As I mentioned in my Beauty and the Beast rewatch post, if you start to look too hard at the story, things really fall apart. This is doubly true for the characters.
Growing up, my Godfather would renlentlessly tease me about how Gaston was the hero. He would sing, “I want a guy like Gaston!” horribly off key. He would go on and on and on about how Gaston was noble, and the Beast was awful and deserved to die. As a smarty pants six year old, I would correct him and tell him that no, Gaston was the villain. However, as I grew up, I started to think, maybe Uncle Bob wasn’t so wrong.
Our perceptions of Beauty and the Beast’s character roles are establish by tone and the placement of the character. Beast is the first person we’re introduced to. We are told that he is a prince (all princes are obviously heroes) in disguise (and our hero has a problem), and the scene ends with the words “For who could ever learn to love a beast” ringing in our ears. Cut to Belle exiting her house. The answer to the question left from the narrator is answered visually, by a beautiful girl asking for a better life. This means, that when we met Gaston, the audience is forced to associate him as an antagonist. Belle must end up with the Beast, because the story dictated it.
Gaston is introduced with a gunshot and a dead bird. While there is nothing wrong with hunting, the way it’s presenting sets a dark tone around Gaston’s character. We see Gaston step from the shadows. Characters in shadows are associated as evil. Compile that with the image of Gaston killing a duck, we know that he can’t be up to any good. Then Gaston says, “I’m making plans to woo and marry Belle.” Now, he’s in conflict with what we know Belle must do. She must love/marry the Beast. Because of Gaston’s motive and his intro visuals, we assume that Gaston must be our villain.
But looking past the visuals and tones, when we look at the actions of the characters themselves, we get a different picture.
Belle is a Bitch. Oh, what? You don’t believe me? She’s the smart princess! And not vivacious, and a brunette! She’s totally the outcast. By those traits, she should be my favorite Disney princess (she’s not). But, when you really watch Beauty and the Beast, you start to notice something. Belle is a terrible person. Just take a moment and really watch “Belle’s” number:
“There must be more than this provencal life.” She wonders around basically singing about how much better she is than everyone else. That their normal lives, perfectly good lives, aren’t good enough for her. Then, because she can’t be interrupted reading, she kinda rampages through town. She fucks with someones sheep; she knocks someone out; and basically disrupts the entire towns morning. (And while the town people may think she’s odd, they are not mean towards her at all. In fact, they don’t seem to mind her fucking up their morning.)
But, Belle is smart because she reads! Yes, and so do Twihards. She reads the same book over and over.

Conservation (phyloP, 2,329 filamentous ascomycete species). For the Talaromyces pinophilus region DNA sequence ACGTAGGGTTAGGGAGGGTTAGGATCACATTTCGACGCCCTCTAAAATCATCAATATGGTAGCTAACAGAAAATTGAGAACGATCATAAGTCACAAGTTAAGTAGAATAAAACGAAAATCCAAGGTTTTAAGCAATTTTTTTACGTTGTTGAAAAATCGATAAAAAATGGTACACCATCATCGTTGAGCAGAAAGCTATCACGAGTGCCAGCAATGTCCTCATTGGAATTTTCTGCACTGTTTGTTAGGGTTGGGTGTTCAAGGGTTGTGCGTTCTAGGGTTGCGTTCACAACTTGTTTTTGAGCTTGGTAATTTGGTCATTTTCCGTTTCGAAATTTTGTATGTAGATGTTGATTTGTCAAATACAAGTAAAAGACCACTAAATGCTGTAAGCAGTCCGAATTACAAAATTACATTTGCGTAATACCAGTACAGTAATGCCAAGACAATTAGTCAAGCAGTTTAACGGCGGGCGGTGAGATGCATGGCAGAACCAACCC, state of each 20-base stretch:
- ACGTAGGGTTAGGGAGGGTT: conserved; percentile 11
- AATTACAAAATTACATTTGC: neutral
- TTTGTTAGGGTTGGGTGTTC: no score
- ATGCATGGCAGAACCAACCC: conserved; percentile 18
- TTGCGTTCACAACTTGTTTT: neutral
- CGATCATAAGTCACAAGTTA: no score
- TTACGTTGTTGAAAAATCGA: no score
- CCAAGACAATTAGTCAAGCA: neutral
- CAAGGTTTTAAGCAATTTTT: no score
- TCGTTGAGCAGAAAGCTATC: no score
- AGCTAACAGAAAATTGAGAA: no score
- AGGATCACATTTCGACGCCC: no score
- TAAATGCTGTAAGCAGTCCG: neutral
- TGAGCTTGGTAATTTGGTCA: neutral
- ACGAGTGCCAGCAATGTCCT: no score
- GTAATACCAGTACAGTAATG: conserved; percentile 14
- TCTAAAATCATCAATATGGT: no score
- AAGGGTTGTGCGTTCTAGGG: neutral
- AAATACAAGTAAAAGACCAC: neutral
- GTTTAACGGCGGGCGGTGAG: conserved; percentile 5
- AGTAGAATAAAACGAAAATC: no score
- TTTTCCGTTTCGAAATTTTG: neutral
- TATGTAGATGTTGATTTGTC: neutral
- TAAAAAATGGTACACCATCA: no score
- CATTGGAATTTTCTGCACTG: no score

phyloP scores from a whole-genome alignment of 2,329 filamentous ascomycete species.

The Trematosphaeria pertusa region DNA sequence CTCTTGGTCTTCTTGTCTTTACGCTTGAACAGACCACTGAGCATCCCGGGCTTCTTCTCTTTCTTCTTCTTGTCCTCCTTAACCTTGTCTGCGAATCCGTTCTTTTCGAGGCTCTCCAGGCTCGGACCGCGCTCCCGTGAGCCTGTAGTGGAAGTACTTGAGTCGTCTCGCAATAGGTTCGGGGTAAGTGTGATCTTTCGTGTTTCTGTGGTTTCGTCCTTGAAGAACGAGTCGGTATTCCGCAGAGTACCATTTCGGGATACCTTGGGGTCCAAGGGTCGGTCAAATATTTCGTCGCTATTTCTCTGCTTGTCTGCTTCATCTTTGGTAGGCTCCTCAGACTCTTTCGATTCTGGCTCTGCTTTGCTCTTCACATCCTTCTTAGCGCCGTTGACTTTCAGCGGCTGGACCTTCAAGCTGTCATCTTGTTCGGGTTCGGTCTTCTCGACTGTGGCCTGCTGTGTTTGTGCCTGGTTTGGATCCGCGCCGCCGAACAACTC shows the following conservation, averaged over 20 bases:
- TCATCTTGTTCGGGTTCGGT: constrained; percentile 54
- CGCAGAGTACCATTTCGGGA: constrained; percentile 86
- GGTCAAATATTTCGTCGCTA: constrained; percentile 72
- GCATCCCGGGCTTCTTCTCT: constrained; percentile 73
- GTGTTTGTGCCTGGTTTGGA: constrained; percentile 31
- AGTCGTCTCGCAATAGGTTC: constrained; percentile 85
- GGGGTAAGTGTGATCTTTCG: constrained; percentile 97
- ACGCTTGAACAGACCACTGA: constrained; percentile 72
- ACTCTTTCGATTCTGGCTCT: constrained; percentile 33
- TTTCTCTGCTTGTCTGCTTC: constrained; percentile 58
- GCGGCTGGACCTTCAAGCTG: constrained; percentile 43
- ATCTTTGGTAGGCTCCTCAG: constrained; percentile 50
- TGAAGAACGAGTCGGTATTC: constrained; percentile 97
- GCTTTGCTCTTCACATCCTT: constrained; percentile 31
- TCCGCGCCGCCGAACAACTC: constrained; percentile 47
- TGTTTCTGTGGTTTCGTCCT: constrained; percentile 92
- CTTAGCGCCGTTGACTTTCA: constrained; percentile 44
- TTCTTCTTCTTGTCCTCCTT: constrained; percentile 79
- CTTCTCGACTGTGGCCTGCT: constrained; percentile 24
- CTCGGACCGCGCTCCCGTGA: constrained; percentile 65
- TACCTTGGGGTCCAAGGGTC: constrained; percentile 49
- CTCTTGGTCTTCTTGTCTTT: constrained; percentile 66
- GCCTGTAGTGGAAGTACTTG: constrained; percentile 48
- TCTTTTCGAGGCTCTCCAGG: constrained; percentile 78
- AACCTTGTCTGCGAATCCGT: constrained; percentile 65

“That one? But you’ve read it twice!”
“I know, it’s my favorite.”
If the librarian (because I refuse to call that place a bookstore) recognizes she keeps taking the same book, then, well, she’s taken it a whole lot. I’m an avid reader, and I have favorite books. But I don’t constantly re-read them.
We don’t really see her read anything else. Nor does she seem to reference her experience with some literary character, which bookish people do. Besides the opening scene, and an insert where we see her read to the Beast. She spends a great deal of time trapped, and she doesn’t ask for a book. What avid reader leaves the house without a book, or is stuck for several hours without looking for something, anything to read.
*As a side note, there’s this little gem. Belle describes her “favorite part because you’ll see.” Such an articulate reader huh?*
Then let’s just get to how rude she is throughout the majority of the movie. She rarely says please or thank you, even when people are doing nice things for her. She constantly disobeys orders. “Don’t go in the West Wing after my captor so nicely moved me from a jail cell to a suite? Nah…” She talks back to the Beast and blames him after he saves her life because she was a dumb ass that ran out into the night.
Let’s look on that example for a minute. Belle offers herself up in exchange for her father. Then, when offered something better than a prison cell, she basically balks. The Beast tries to ask her to join him for dinner, and when she says no (which, really is quite stupid. She’s in this predicament herself, and it seems smart to get to know your captor, or you know, eat), he then demands her to join him. She doesn’t, yet doesn’t receive any real punishment from the Beast.
Then she and the servants continue to disobey Beast and make her a lavish dinner. Then she wonders through the castle, and decides, that instead of exploring the whole freaking thing, that she’ll go looking into the one place she expressly forbidden. I mean, she has a whole CASTLE, and on her first night, she goes where she isn’t suppose to go. Because, she’s a bitch. She didn’t look for an escape, like a rational person, nope, she goes into the dangerous place. As far as I can tell her motive is just to piss of the Beast. Then, when the Beast gets mad at her about it, she escapes the castle, breaking her sworn promise. (All right, so we know Belle isn’t worth her word for anything.)
Because really, she only made that promise she was bored. Yup. Boredom. After spending the entire opening of the film bitching about how boring her life is, she then takes the first opportunity for something new. It just happened to be something good, like saving her father. And to prove that it isn’t heart felt, she abandons her promise as soon as things get a little hard (because let’s be real, a fancy manor and free range at a castle isn’t really punishment). And later, when offered a similar choice (marry Gaston and save her father or refuse and dad is committed/imprisioned), she chooses to refuse. Because she never liked Gaston, and well, marrying him would be a prison to her. As much as she loves her dad, she loves herself more. Oh, and to top it off, because she can’t be wrong, she reveals the Beast, and basically starts the manhunt. I mean, come on Belle, use some common sense! You were frickin’ petrified of him like a week ago, why would this “provincial” townspeople, who are so below you, be any different?